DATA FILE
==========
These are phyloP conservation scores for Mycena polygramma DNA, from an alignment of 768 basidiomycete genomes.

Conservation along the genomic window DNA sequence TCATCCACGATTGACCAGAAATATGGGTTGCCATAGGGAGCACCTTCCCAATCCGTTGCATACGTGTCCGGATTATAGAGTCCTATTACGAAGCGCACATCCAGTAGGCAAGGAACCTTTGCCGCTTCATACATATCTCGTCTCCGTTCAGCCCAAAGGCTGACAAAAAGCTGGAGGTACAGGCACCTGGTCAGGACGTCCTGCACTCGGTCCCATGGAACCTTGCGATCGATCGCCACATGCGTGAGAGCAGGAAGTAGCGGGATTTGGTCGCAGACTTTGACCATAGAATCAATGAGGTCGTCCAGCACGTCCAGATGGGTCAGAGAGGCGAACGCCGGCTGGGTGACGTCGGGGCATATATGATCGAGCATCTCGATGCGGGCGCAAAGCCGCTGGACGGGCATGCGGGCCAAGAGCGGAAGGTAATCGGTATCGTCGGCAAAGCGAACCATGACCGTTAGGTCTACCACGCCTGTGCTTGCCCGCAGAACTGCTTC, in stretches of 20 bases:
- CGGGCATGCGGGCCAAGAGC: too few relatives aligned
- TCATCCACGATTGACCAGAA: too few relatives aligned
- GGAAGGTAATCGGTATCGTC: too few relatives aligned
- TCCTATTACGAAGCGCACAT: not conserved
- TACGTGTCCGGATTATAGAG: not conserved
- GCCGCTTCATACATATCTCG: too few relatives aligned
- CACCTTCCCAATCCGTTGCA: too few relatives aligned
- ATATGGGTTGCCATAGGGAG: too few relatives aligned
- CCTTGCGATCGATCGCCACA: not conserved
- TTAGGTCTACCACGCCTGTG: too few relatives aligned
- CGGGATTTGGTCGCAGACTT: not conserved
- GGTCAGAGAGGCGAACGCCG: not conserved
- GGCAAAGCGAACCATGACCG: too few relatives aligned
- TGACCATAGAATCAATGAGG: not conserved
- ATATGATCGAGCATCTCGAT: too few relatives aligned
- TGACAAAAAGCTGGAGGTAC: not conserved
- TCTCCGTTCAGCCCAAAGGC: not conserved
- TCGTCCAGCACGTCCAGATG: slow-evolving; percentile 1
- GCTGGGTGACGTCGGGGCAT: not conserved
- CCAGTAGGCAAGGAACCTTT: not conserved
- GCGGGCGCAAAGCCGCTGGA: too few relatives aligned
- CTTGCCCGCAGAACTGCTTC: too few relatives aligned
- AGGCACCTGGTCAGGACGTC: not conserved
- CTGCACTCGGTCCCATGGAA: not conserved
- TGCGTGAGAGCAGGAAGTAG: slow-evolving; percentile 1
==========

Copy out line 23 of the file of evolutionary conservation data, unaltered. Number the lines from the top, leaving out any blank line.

- GCGGGCGCAAAGCCGCTGGA: too few relatives aligned